AK: Let’s start with the ‘substrate.’ Who are the people who are coming into medical school? Who are we recruiting? I think part of this needs to be a shift in focus to people who have sensitivities toward areas that are outside the sciences. And don’t get me wrong: science is an essential component of medicine, but we are not scientists; we are science-using individuals. We use scientific principles in our work, but that’s not all we do; medicine is a human, ethical activity. So we need to bring in more people who have exposure to different fields – the social sciences, the humanities – who have done other things with their lives than to study. And for me, it’s really important that we have a diverse class – not just in terms of race, ethnicity, gender, sexual orientation, or socioeconomic status – but also a diversity in terms of lived experiences. The other thing is, the easiest way to shoot something down is to make a course about it. If we have a required medical humanities course, it’s like putting a bull’s eye on it. If you have aspects of different courses in which you think about these different issues, it becomes embedded, integrated within other course content. If it becomes integrated, then it no longer becomes a single target that people use, but rather a part of how we think about the practice of medicine.
AC: Could you elaborate on what that would look like?
AK: So let’s take communication as an example. I have a problem with teaching ‘communication skills,’ because communication between individuals is much more complex than a set of prescribed ways of talking to somebody. Instead of having this really rigid way of teaching communication skills, we should think about all the complexities that go into an interaction. And part of that means knowing who you are, and what assumptions you bring into this environment. So if I walk into a room, and if I have a new patient who is wearing a hijab, immediately because of who I am and the culture and society I grew up in, I start making assumptions about this patient that rob her of her uniqueness and individuality. It can be very detrimental to how I see that person, how I interact with that person. So I have been actively trying to move beyond these assumptions and instead think, ‘Who is this person?’ Yes, she wears a hijab, but who is she? She’s a mystery. And if she doesn’t have a hijab she’s still a mystery to me. So to think about who we are and how we interact with people is really about ways of bringing issues of privilege and power and justice into these conversations, into these essential aspects of teaching. Or in another area: I work as an endocrinologist and specialize in diabetes. And when we talk about patients’ medications, we talk about this issue of compliance, and being a compliant patient, a good patient. And often times we interject MORAL judgment into what should be clinical judgment. I introduce these points into the discussion because that’s part of diabetes, that’s what it means to work with people with diabetes. And it’s not like, OK, we are going to have a social justice moment here, but rather something more seamless.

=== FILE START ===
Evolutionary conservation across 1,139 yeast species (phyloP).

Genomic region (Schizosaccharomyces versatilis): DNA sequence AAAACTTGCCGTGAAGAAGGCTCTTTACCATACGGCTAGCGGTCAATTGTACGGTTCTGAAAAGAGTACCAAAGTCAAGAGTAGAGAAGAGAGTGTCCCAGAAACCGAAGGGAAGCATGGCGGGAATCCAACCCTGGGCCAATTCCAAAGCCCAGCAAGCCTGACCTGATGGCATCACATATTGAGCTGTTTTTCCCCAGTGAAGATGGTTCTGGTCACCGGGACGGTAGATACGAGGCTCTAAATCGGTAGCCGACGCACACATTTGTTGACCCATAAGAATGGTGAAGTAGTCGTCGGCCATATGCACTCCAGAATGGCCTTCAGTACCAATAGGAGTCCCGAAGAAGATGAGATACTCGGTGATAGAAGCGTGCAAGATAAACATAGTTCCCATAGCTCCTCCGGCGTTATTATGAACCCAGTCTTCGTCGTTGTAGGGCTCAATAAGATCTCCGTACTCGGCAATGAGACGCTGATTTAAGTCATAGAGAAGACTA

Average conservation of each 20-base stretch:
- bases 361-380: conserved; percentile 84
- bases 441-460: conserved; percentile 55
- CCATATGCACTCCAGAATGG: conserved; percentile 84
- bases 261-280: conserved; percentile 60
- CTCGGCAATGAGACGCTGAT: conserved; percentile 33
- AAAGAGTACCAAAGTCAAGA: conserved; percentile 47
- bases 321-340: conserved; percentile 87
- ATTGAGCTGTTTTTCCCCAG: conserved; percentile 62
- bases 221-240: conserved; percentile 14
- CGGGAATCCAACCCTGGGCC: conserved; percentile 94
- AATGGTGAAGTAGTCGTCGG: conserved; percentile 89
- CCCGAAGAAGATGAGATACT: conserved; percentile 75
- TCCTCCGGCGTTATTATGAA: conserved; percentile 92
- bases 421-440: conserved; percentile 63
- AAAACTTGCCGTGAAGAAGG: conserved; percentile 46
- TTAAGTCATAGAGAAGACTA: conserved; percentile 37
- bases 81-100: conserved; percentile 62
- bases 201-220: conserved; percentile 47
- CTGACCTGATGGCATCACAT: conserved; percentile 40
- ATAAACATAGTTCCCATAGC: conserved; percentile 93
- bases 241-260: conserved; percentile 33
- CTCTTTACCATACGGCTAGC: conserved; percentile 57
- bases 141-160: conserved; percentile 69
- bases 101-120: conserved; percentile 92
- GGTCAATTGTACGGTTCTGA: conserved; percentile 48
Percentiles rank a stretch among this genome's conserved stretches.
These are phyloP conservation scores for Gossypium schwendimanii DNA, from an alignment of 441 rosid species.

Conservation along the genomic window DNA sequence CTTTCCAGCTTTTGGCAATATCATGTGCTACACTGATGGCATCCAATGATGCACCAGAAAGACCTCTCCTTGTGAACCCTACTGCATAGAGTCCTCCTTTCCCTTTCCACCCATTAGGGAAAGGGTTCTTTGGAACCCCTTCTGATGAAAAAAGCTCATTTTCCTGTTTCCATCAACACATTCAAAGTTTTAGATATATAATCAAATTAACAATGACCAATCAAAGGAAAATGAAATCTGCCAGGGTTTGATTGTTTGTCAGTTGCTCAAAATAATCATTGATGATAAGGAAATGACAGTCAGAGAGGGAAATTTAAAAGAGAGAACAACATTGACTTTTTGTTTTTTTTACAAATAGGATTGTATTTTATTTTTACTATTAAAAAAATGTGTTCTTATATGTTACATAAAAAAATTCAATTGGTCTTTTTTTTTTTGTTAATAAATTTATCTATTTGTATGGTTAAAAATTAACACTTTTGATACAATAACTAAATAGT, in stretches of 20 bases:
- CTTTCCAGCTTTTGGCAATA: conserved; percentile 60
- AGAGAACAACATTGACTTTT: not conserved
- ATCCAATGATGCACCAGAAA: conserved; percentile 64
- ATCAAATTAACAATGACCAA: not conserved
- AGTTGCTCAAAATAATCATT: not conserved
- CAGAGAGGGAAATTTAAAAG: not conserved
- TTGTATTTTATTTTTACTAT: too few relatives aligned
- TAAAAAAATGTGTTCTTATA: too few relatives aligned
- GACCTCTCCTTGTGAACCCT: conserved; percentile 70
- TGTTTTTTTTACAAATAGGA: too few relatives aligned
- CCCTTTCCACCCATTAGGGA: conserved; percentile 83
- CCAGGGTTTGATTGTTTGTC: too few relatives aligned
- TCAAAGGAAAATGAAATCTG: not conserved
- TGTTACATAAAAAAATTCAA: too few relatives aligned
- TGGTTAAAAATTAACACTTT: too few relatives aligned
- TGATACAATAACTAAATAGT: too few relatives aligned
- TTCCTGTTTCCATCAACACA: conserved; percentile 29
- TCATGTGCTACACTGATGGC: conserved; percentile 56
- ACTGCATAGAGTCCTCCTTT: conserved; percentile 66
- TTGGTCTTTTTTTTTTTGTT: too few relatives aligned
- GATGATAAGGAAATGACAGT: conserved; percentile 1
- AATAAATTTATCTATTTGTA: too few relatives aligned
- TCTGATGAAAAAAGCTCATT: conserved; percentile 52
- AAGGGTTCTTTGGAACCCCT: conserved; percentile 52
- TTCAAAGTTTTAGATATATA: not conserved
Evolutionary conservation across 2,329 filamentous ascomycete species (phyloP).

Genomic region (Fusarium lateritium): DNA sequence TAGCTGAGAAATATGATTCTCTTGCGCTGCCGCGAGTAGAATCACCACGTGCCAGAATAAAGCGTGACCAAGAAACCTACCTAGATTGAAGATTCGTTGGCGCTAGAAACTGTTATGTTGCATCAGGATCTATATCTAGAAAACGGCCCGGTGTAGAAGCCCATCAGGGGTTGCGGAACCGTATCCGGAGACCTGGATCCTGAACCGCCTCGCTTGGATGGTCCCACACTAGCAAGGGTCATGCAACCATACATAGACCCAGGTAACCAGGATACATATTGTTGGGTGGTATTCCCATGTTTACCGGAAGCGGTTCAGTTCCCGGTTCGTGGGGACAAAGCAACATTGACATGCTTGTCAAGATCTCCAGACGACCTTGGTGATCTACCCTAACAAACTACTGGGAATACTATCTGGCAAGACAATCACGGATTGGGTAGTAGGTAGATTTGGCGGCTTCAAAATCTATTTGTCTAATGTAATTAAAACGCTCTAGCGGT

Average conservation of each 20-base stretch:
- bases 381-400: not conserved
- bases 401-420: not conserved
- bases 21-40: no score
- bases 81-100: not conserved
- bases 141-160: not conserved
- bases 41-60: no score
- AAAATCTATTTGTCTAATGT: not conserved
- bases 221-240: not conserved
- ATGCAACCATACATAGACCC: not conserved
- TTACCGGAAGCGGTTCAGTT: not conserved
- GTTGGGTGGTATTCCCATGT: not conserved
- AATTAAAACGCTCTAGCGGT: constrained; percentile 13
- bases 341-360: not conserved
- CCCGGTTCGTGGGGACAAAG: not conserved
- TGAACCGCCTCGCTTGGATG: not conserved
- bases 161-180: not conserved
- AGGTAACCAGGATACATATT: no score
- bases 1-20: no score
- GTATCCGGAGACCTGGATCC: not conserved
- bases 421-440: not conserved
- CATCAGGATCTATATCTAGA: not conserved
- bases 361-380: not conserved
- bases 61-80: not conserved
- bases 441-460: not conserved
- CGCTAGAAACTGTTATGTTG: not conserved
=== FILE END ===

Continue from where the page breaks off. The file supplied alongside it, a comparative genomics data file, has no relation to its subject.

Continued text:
The other thing has to do with the hierarchy of medical education. Traditionally, content is taught in a lecture format, where the lecturer gives students all this information, which they then memorize and regurgitate on an exam. Or when rounding on a ward, the attending physician has authority, and the students are meant to be there to absorb the information. And in these situations the hierarchy needs to change, because sometimes students come in very informed as a result of their lived experiences. If a team has to break the news to a patient about terminal cancer, the attending doctor can explain all the details on the pathophysiology of the disease, the treatment course, and the prognosis. But when it comes to knowing what it feels like to receive this diagnosis, perhaps a student is the best judge, because maybe this student’s mother just died because of metastatic breast cancer. Or maybe they have family who is BRCA1 and 2 positive, and they’ve had multiple deaths from breast and ovarian cancer. When this student speaks, he or she speaks with knowledge that nobody in the team has, so the power relationship – the authority – may shift. So this is what I am really interested in, because this is often the case with our patients. If we listen openly and respectfully to the stories people tell of their illness, in some ways that power dynamic shifts; they become the authority. And I try to think about this when I work with patients, because I know a lot about the treatment of diabetes but NOTHING about living with it.
AC: You mentioned this didactic model where you as a teacher incorporated social justice into your teaching. How do you do that in a curriculum (e.g. Foundations) where there is a shift to a student-led, problem-based, and case-based model of learning, where you don’t have that person to bring in that voice and that perspective? How do you go about teaching these things without making them very obvious and out there, and not making them a bull’s eye target?